Endorsements 2010: San Francisco candidates




Frankly, we were a little surprised by the Janet Reilly who came in to give us her pitch as a District 2 supervisorial candidate. The last time we met with her, she was a strong progressive running for state Assembly as an advocate of single-payer health care. She was challenging Fiona Ma from the left, and easily won our endorsement.

Now she's become a fiscal conservative — somewhat more in synch with her district, perhaps, but not an encouraging sign. Reilly seems to realize that there's a $500 million budget deficit looming, but she won't support any of the tax measures on the ballot. She's against the hotel tax. She's against the real estate transfer tax on high-end properties. She's against the local car tax. She opposed Sup. David Chiu's business tax plan that would have shifted the burden from small to larger businesses (even though it was clear from our interview that she didn't understand it).

She talked about merging some of the nonprofits that get city money, about consolidating departments, and better management — solutions that might stem a tiny fraction of the red ink. But she wouldn't even admit that the limited tax burden on the very rich was part of San Francisco's budget problem.

Her main proposal for creating jobs is more tax credits for biotech, life sciences, and digital media and more public-private partnerships.

It's too bad, because Reilly's smart, and she's far, far better than Mark Farrell, the candidate that the current incumbent, Michela Alioto-Pier, is backing. We wish she'd be realistic about the fiscal nightmare she would inherit as a supervisor.

On the positive side, she's a strong supporter of public power and she has good connections to the progressive community. Unlike Alioto-Pier, she'd be accessible, open-minded, and willing to work with the progressive majority on the board. That would be a dramatic change, so we'll give her the nod.

We were also impressed with Abraham Simmons, a federal prosecutor who has spent time researching city finance on the Civil Grand Jury. But he supports sit-lie, Prop. B and Prop. S, and opposes most new tax proposals and needs more political seasoning.




We've always wanted to like Carmen Chu. She's friendly, personable, intelligent, and well-spoken. But on the issues, she's just awful. Indeed, we can't think of a single significant vote on which she's been anything but a call-up loyalist for Mayor Newsom. She even opposed the public power measure, Prop. H, that had the support of just about everyone in town except hardcore PG&E allies.

She's running unopposed, and will be reelected. But we can't endorse her.






CORRECTION: In our original version of this endorsement, we said that Jim Meko supports the sit-lie ordinance. That was an error, and it's corrected below.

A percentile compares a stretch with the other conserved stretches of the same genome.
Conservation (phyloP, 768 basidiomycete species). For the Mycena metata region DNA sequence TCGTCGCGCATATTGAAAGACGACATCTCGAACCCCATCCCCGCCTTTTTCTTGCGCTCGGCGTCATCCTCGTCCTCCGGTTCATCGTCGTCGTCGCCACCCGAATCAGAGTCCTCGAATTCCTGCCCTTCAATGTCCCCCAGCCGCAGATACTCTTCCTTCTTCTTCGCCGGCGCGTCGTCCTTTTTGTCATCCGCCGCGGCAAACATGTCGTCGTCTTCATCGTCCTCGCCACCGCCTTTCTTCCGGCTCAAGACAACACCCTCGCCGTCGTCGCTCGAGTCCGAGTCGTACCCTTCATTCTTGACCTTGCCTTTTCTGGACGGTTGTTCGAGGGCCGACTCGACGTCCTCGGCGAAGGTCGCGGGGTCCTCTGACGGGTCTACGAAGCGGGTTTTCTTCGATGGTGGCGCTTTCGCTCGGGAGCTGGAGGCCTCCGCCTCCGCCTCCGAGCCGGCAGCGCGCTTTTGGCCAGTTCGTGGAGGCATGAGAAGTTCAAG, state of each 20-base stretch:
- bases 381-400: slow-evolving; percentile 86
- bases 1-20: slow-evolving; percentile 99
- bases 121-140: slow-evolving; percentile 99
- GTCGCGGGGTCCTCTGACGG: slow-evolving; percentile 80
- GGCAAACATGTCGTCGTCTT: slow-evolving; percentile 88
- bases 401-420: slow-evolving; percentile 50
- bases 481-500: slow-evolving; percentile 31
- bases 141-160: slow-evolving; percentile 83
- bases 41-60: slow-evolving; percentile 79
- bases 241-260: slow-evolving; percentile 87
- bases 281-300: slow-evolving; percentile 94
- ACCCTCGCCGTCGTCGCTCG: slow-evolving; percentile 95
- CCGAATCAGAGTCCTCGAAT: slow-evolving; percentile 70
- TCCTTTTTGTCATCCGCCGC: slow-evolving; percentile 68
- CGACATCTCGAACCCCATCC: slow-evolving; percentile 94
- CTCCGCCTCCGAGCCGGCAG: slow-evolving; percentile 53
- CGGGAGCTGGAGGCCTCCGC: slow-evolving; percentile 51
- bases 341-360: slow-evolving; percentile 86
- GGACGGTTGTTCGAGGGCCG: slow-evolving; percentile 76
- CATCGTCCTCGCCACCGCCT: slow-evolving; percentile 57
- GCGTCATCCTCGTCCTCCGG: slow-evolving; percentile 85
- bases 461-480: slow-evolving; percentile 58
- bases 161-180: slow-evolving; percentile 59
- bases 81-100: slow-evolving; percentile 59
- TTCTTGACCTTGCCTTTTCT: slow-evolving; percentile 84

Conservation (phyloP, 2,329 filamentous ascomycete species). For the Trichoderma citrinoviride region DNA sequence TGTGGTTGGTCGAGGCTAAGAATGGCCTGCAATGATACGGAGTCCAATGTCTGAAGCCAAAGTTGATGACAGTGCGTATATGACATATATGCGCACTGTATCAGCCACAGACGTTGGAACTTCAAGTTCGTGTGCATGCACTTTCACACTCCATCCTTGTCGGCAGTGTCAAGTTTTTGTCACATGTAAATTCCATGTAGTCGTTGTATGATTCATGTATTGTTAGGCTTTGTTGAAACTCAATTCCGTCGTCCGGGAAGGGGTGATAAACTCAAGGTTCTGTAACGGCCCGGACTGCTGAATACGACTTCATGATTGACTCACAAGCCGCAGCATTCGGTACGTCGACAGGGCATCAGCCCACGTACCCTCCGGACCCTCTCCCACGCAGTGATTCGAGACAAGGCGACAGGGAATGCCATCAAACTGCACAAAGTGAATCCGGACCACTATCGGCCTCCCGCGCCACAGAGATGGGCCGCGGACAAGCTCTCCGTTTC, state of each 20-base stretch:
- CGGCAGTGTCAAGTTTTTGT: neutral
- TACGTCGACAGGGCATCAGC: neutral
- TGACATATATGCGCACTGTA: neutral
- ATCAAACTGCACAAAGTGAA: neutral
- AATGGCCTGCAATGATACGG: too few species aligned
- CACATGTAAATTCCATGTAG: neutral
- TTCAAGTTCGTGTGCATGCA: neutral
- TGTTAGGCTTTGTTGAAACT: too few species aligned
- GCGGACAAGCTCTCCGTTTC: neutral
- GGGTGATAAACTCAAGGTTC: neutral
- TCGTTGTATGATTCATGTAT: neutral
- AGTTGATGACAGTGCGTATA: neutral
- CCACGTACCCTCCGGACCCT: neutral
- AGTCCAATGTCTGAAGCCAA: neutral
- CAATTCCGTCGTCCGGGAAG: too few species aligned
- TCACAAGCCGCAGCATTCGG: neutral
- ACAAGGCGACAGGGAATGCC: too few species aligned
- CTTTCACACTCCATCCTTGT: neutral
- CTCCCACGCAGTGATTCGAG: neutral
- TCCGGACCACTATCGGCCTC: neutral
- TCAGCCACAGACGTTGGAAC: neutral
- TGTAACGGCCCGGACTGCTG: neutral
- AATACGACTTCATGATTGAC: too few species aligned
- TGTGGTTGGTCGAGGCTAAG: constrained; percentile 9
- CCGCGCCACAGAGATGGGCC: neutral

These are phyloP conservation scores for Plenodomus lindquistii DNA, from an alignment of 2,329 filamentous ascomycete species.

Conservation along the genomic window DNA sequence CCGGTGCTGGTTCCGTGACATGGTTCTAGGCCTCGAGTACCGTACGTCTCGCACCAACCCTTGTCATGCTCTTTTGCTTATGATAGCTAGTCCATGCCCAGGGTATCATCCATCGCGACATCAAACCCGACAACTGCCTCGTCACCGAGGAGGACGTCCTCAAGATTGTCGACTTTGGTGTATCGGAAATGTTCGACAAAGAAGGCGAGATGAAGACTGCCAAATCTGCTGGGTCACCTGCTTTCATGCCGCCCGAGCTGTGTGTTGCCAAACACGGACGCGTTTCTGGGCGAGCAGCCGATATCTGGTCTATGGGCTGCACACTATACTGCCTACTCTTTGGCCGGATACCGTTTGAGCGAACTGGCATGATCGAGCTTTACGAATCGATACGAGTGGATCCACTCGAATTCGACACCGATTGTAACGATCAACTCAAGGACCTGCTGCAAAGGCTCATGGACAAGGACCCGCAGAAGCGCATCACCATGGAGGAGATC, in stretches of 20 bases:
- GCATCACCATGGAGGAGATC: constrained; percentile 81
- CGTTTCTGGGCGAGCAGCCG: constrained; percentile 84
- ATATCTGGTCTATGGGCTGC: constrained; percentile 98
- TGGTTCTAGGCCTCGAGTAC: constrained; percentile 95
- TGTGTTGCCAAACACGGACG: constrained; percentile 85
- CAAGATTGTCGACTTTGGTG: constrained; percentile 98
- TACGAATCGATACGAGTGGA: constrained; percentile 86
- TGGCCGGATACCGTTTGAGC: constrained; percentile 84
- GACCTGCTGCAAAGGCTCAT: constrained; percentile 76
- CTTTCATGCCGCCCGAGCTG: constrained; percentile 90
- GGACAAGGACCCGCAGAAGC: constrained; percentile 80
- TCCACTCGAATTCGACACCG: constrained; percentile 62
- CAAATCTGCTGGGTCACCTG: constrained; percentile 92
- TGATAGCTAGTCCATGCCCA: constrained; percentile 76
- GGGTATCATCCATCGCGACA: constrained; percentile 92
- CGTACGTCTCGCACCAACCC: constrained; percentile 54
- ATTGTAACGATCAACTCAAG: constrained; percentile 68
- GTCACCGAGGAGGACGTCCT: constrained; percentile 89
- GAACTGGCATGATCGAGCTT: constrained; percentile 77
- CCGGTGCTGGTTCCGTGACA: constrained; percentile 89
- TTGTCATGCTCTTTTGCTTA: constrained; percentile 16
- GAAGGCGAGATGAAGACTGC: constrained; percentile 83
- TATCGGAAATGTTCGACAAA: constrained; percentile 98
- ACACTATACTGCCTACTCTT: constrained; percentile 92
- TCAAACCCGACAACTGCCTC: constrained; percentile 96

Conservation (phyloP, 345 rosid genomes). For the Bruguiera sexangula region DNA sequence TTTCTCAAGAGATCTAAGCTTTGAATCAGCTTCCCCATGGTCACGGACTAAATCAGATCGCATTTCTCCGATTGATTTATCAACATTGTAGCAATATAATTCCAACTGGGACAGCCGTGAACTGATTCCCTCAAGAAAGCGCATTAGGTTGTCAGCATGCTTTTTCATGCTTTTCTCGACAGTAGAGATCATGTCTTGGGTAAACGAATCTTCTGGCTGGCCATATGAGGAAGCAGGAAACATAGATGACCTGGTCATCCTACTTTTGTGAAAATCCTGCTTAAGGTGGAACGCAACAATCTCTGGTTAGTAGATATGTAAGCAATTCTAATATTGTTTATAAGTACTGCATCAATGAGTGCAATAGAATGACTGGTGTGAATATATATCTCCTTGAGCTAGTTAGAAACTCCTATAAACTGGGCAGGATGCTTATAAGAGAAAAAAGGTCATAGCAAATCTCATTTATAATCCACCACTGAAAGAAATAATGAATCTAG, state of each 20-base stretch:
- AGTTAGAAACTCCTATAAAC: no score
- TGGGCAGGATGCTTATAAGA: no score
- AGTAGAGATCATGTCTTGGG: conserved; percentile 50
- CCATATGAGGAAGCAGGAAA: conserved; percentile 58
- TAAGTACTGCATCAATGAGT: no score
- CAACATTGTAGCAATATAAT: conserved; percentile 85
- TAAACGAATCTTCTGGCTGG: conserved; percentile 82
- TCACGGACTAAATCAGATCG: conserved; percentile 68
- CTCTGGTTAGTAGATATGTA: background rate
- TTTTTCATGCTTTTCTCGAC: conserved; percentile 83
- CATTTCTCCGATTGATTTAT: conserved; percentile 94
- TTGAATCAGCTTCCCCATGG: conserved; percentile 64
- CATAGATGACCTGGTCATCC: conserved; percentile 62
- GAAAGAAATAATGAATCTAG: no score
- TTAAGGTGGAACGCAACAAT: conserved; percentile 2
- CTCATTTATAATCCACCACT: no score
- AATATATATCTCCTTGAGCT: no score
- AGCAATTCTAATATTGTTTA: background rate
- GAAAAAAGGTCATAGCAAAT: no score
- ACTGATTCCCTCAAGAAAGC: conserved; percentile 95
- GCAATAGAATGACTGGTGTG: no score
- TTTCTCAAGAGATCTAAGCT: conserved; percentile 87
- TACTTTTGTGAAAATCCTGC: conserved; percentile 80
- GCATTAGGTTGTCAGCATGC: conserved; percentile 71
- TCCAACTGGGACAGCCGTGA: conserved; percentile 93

A year ago, this race was artist and activist Debra Walker's to lose. Most of the progressive community was united behind her candidacy; she'd been working on district issues for a couple of decades, fighting the loft developers during the dot-com boom years and serving on the Building Inspection Commission. Then School Board member Jane Kim decided to enter the race, leaving the left divided, splitting resources that might have gone to other critical district races — and potentially helping to put the most pro-business downtown candidate, Theresa Sparks, in a better position to win.

Now we've got something of a mess — a fragmented and sometimes needlessly divisive progressive base in a district that's key to holding progressive control of the board.


book 'em, dano

Posted by stopyourwhiningnow on Oct. 21, 2010 @ 11:39 am

"Maufas said she thought she could use the card as long as she reimbursed the district for her own expenses; the rules are now clear and she's had no problems since."

From the Chronicle


-- $766 for 21 taxi rides taken by board member Kim-Shree Maufas during a 2008 conference in Orlando. About $500 of that was submitted for reimbursement last year, 15 months after the conference - even though the district's policy is that such expenses should be submitted within 15 days. She said the hotel she selected, which cost $12 less per day than those used by other board members, was farther from the conference..

-- $622 for a rental car for Maufas during a five-day conference in 2009 near Allentown, Pa.

Posted by matlock on Oct. 25, 2010 @ 7:12 am

with your school board picks! Kim-Shree Maufas?!?! Really?!?!? Do you guys pay attention to the school board? Why don't you have Emily Murase on your list?

Posted by Guest on Oct. 30, 2010 @ 9:55 am

Related articles


    Our voting guide to take to the polls for the June 3 election

  • Listen to the Guardian's endorsement interviews

  • Guardian endorsements for June 5 election

    Sure, the primaries are a joke -- but your vote still matters. Our take on the trash wars, the DCCC race, and more local elections

  • Also from this author

  • Arguments against minimum wage increase are out of touch

  • Housing ballot measures would weaken city policy

    With market-rate housing construction booming, Kim abandons effort to balance it with more affordability 

  • Appealing to San Francisco values